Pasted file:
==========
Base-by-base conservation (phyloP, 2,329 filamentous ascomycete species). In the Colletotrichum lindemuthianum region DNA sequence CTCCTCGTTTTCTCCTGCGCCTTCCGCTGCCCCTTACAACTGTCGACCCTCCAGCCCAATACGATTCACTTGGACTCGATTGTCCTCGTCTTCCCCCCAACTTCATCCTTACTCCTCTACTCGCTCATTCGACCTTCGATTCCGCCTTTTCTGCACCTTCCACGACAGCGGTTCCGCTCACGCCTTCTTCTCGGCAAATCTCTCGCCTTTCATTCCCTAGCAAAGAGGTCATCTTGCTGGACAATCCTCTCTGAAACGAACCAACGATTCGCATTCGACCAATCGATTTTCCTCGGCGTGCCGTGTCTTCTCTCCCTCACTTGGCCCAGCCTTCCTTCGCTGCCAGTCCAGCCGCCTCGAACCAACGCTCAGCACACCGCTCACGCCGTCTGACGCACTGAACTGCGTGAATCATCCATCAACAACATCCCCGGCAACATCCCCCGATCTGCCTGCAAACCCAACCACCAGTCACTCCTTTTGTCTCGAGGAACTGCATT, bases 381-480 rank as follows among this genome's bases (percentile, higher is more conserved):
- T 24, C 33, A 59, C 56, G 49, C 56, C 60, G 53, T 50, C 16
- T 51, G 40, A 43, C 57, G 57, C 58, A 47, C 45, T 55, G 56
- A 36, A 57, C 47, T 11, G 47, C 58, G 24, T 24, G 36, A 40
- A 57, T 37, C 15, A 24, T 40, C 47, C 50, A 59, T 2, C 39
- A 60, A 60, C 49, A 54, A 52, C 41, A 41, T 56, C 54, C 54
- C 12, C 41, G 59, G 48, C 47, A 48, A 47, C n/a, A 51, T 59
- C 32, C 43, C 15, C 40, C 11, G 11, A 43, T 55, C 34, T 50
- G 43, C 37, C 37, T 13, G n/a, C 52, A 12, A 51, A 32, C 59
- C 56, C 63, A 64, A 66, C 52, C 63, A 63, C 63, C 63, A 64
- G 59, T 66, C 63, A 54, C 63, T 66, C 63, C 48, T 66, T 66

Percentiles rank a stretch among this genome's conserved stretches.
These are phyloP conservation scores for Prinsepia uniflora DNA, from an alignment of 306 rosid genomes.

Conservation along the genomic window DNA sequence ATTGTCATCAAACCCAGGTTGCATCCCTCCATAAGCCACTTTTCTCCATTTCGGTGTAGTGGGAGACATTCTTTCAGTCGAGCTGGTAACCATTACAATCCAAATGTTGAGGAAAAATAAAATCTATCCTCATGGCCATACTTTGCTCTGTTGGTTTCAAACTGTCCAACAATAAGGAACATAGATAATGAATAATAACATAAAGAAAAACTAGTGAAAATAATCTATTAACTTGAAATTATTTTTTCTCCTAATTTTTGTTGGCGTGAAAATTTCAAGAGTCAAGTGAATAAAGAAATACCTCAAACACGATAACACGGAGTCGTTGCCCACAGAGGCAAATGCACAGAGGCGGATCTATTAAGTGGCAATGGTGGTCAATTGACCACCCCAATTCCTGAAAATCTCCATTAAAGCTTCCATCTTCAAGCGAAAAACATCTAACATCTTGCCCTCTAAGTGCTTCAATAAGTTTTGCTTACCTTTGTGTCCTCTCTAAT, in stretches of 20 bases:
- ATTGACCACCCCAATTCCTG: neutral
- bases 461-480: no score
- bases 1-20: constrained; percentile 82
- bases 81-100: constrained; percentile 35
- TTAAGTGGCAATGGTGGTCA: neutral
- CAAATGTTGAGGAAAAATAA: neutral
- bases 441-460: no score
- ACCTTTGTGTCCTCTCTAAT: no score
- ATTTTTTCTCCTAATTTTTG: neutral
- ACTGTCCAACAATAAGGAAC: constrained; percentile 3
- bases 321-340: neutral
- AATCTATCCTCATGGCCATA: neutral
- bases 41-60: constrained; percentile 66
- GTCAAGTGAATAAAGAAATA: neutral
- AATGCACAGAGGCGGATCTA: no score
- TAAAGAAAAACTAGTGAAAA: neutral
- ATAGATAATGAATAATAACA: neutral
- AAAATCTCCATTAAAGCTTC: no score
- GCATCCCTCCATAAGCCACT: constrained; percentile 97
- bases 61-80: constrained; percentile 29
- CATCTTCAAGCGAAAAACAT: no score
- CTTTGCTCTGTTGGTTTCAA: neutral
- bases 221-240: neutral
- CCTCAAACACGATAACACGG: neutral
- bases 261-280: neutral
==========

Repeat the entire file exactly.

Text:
Base-by-base conservation (phyloP, 2,329 filamentous ascomycete species). In the Colletotrichum lindemuthianum region DNA sequence CTCCTCGTTTTCTCCTGCGCCTTCCGCTGCCCCTTACAACTGTCGACCCTCCAGCCCAATACGATTCACTTGGACTCGATTGTCCTCGTCTTCCCCCCAACTTCATCCTTACTCCTCTACTCGCTCATTCGACCTTCGATTCCGCCTTTTCTGCACCTTCCACGACAGCGGTTCCGCTCACGCCTTCTTCTCGGCAAATCTCTCGCCTTTCATTCCCTAGCAAAGAGGTCATCTTGCTGGACAATCCTCTCTGAAACGAACCAACGATTCGCATTCGACCAATCGATTTTCCTCGGCGTGCCGTGTCTTCTCTCCCTCACTTGGCCCAGCCTTCCTTCGCTGCCAGTCCAGCCGCCTCGAACCAACGCTCAGCACACCGCTCACGCCGTCTGACGCACTGAACTGCGTGAATCATCCATCAACAACATCCCCGGCAACATCCCCCGATCTGCCTGCAAACCCAACCACCAGTCACTCCTTTTGTCTCGAGGAACTGCATT, bases 381-480 rank as follows among this genome's bases (percentile, higher is more conserved):
- T 24, C 33, A 59, C 56, G 49, C 56, C 60, G 53, T 50, C 16
- T 51, G 40, A 43, C 57, G 57, C 58, A 47, C 45, T 55, G 56
- A 36, A 57, C 47, T 11, G 47, C 58, G 24, T 24, G 36, A 40
- A 57, T 37, C 15, A 24, T 40, C 47, C 50, A 59, T 2, C 39
- A 60, A 60, C 49, A 54, A 52, C 41, A 41, T 56, C 54, C 54
- C 12, C 41, G 59, G 48, C 47, A 48, A 47, C n/a, A 51, T 59
- C 32, C 43, C 15, C 40, C 11, G 11, A 43, T 55, C 34, T 50
- G 43, C 37, C 37, T 13, G n/a, C 52, A 12, A 51, A 32, C 59
- C 56, C 63, A 64, A 66, C 52, C 63, A 63, C 63, C 63, A 64
- G 59, T 66, C 63, A 54, C 63, T 66, C 63, C 48, T 66, T 66

Percentiles rank a stretch among this genome's conserved stretches.
These are phyloP conservation scores for Prinsepia uniflora DNA, from an alignment of 306 rosid genomes.

Conservation along the genomic window DNA sequence ATTGTCATCAAACCCAGGTTGCATCCCTCCATAAGCCACTTTTCTCCATTTCGGTGTAGTGGGAGACATTCTTTCAGTCGAGCTGGTAACCATTACAATCCAAATGTTGAGGAAAAATAAAATCTATCCTCATGGCCATACTTTGCTCTGTTGGTTTCAAACTGTCCAACAATAAGGAACATAGATAATGAATAATAACATAAAGAAAAACTAGTGAAAATAATCTATTAACTTGAAATTATTTTTTCTCCTAATTTTTGTTGGCGTGAAAATTTCAAGAGTCAAGTGAATAAAGAAATACCTCAAACACGATAACACGGAGTCGTTGCCCACAGAGGCAAATGCACAGAGGCGGATCTATTAAGTGGCAATGGTGGTCAATTGACCACCCCAATTCCTGAAAATCTCCATTAAAGCTTCCATCTTCAAGCGAAAAACATCTAACATCTTGCCCTCTAAGTGCTTCAATAAGTTTTGCTTACCTTTGTGTCCTCTCTAAT, in stretches of 20 bases:
- ATTGACCACCCCAATTCCTG: neutral
- bases 461-480: no score
- bases 1-20: constrained; percentile 82
- bases 81-100: constrained; percentile 35
- TTAAGTGGCAATGGTGGTCA: neutral
- CAAATGTTGAGGAAAAATAA: neutral
- bases 441-460: no score
- ACCTTTGTGTCCTCTCTAAT: no score
- ATTTTTTCTCCTAATTTTTG: neutral
- ACTGTCCAACAATAAGGAAC: constrained; percentile 3
- bases 321-340: neutral
- AATCTATCCTCATGGCCATA: neutral
- bases 41-60: constrained; percentile 66
- GTCAAGTGAATAAAGAAATA: neutral
- AATGCACAGAGGCGGATCTA: no score
- TAAAGAAAAACTAGTGAAAA: neutral
- ATAGATAATGAATAATAACA: neutral
- AAAATCTCCATTAAAGCTTC: no score
- GCATCCCTCCATAAGCCACT: constrained; percentile 97
- bases 61-80: constrained; percentile 29
- CATCTTCAAGCGAAAAACAT: no score
- CTTTGCTCTGTTGGTTTCAA: neutral
- bases 221-240: neutral
- CCTCAAACACGATAACACGG: neutral
- bases 261-280: neutral